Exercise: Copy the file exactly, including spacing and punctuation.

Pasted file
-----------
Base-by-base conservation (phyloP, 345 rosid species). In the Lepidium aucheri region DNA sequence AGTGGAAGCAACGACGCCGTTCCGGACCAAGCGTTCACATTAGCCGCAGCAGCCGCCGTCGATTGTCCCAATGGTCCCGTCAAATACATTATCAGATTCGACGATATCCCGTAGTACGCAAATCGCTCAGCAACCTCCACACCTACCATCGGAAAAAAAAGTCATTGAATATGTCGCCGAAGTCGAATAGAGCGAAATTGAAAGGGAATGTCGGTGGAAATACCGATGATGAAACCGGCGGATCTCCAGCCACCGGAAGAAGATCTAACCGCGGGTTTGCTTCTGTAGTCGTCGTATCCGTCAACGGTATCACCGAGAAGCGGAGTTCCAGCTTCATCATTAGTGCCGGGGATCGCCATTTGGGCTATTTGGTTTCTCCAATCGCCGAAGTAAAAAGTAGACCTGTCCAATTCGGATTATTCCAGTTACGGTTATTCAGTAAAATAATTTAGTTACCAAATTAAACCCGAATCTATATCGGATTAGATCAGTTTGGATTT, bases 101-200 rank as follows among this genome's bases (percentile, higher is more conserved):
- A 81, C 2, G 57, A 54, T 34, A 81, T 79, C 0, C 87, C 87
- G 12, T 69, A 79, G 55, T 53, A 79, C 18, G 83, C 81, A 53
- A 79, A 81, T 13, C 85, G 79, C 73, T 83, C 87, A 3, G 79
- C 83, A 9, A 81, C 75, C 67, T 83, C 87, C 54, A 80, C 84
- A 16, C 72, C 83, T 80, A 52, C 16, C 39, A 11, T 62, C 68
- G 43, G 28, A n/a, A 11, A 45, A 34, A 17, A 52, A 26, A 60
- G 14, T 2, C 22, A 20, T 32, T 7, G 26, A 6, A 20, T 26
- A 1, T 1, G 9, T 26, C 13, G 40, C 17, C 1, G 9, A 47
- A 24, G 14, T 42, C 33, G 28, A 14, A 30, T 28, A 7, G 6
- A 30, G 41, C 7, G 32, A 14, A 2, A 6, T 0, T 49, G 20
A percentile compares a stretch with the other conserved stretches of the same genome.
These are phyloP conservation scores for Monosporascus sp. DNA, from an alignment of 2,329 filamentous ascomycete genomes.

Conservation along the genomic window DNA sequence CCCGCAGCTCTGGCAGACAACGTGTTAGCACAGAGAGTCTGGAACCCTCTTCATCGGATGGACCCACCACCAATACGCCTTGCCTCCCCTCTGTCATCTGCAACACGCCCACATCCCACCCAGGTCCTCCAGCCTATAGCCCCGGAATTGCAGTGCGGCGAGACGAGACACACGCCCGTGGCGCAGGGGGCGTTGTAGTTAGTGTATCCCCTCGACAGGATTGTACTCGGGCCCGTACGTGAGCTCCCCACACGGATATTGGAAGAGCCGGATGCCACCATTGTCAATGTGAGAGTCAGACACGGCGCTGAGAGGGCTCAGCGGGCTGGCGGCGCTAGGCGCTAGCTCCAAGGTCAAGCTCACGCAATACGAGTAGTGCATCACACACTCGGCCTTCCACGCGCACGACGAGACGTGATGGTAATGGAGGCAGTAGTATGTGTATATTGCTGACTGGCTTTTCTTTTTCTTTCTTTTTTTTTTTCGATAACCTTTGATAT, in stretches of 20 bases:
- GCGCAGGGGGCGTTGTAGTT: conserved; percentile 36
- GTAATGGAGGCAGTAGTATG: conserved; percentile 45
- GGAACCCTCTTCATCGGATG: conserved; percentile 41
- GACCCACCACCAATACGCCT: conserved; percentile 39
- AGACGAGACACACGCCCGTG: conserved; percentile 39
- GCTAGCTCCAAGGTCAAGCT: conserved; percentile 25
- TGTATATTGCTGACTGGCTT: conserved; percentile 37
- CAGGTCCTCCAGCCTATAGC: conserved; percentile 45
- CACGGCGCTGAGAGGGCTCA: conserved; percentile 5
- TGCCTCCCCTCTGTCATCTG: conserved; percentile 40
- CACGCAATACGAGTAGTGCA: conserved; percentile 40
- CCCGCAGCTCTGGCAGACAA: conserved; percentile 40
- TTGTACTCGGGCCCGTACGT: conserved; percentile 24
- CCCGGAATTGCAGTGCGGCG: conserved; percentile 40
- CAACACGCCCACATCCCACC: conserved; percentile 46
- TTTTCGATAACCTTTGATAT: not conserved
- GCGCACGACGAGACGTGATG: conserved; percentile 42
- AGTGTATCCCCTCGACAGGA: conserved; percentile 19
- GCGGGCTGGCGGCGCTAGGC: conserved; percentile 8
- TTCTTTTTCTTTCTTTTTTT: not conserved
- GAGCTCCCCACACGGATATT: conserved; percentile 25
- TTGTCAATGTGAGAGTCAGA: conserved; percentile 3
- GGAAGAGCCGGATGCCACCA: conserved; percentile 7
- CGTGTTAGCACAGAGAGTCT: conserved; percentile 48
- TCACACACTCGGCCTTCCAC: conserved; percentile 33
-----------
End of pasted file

Base-by-base conservation (phyloP, 345 rosid species). In the Lepidium aucheri region DNA sequence AGTGGAAGCAACGACGCCGTTCCGGACCAAGCGTTCACATTAGCCGCAGCAGCCGCCGTCGATTGTCCCAATGGTCCCGTCAAATACATTATCAGATTCGACGATATCCCGTAGTACGCAAATCGCTCAGCAACCTCCACACCTACCATCGGAAAAAAAAGTCATTGAATATGTCGCCGAAGTCGAATAGAGCGAAATTGAAAGGGAATGTCGGTGGAAATACCGATGATGAAACCGGCGGATCTCCAGCCACCGGAAGAAGATCTAACCGCGGGTTTGCTTCTGTAGTCGTCGTATCCGTCAACGGTATCACCGAGAAGCGGAGTTCCAGCTTCATCATTAGTGCCGGGGATCGCCATTTGGGCTATTTGGTTTCTCCAATCGCCGAAGTAAAAAGTAGACCTGTCCAATTCGGATTATTCCAGTTACGGTTATTCAGTAAAATAATTTAGTTACCAAATTAAACCCGAATCTATATCGGATTAGATCAGTTTGGATTT, bases 101-200 rank as follows among this genome's bases (percentile, higher is more conserved):
- A 81, C 2, G 57, A 54, T 34, A 81, T 79, C 0, C 87, C 87
- G 12, T 69, A 79, G 55, T 53, A 79, C 18, G 83, C 81, A 53
- A 79, A 81, T 13, C 85, G 79, C 73, T 83, C 87, A 3, G 79
- C 83, A 9, A 81, C 75, C 67, T 83, C 87, C 54, A 80, C 84
- A 16, C 72, C 83, T 80, A 52, C 16, C 39, A 11, T 62, C 68
- G 43, G 28, A n/a, A 11, A 45, A 34, A 17, A 52, A 26, A 60
- G 14, T 2, C 22, A 20, T 32, T 7, G 26, A 6, A 20, T 26
- A 1, T 1, G 9, T 26, C 13, G 40, C 17, C 1, G 9, A 47
- A 24, G 14, T 42, C 33, G 28, A 14, A 30, T 28, A 7, G 6
- A 30, G 41, C 7, G 32, A 14, A 2, A 6, T 0, T 49, G 20
A percentile compares a stretch with the other conserved stretches of the same genome.
These are phyloP conservation scores for Monosporascus sp. DNA, from an alignment of 2,329 filamentous ascomycete genomes.

Conservation along the genomic window DNA sequence CCCGCAGCTCTGGCAGACAACGTGTTAGCACAGAGAGTCTGGAACCCTCTTCATCGGATGGACCCACCACCAATACGCCTTGCCTCCCCTCTGTCATCTGCAACACGCCCACATCCCACCCAGGTCCTCCAGCCTATAGCCCCGGAATTGCAGTGCGGCGAGACGAGACACACGCCCGTGGCGCAGGGGGCGTTGTAGTTAGTGTATCCCCTCGACAGGATTGTACTCGGGCCCGTACGTGAGCTCCCCACACGGATATTGGAAGAGCCGGATGCCACCATTGTCAATGTGAGAGTCAGACACGGCGCTGAGAGGGCTCAGCGGGCTGGCGGCGCTAGGCGCTAGCTCCAAGGTCAAGCTCACGCAATACGAGTAGTGCATCACACACTCGGCCTTCCACGCGCACGACGAGACGTGATGGTAATGGAGGCAGTAGTATGTGTATATTGCTGACTGGCTTTTCTTTTTCTTTCTTTTTTTTTTTCGATAACCTTTGATAT, in stretches of 20 bases:
- GCGCAGGGGGCGTTGTAGTT: conserved; percentile 36
- GTAATGGAGGCAGTAGTATG: conserved; percentile 45
- GGAACCCTCTTCATCGGATG: conserved; percentile 41
- GACCCACCACCAATACGCCT: conserved; percentile 39
- AGACGAGACACACGCCCGTG: conserved; percentile 39
- GCTAGCTCCAAGGTCAAGCT: conserved; percentile 25
- TGTATATTGCTGACTGGCTT: conserved; percentile 37
- CAGGTCCTCCAGCCTATAGC: conserved; percentile 45
- CACGGCGCTGAGAGGGCTCA: conserved; percentile 5
- TGCCTCCCCTCTGTCATCTG: conserved; percentile 40
- CACGCAATACGAGTAGTGCA: conserved; percentile 40
- CCCGCAGCTCTGGCAGACAA: conserved; percentile 40
- TTGTACTCGGGCCCGTACGT: conserved; percentile 24
- CCCGGAATTGCAGTGCGGCG: conserved; percentile 40
- CAACACGCCCACATCCCACC: conserved; percentile 46
- TTTTCGATAACCTTTGATAT: not conserved
- GCGCACGACGAGACGTGATG: conserved; percentile 42
- AGTGTATCCCCTCGACAGGA: conserved; percentile 19
- GCGGGCTGGCGGCGCTAGGC: conserved; percentile 8
- TTCTTTTTCTTTCTTTTTTT: not conserved
- GAGCTCCCCACACGGATATT: conserved; percentile 25
- TTGTCAATGTGAGAGTCAGA: conserved; percentile 3
- GGAAGAGCCGGATGCCACCA: conserved; percentile 7
- CGTGTTAGCACAGAGAGTCT: conserved; percentile 48
- TCACACACTCGGCCTTCCAC: conserved; percentile 33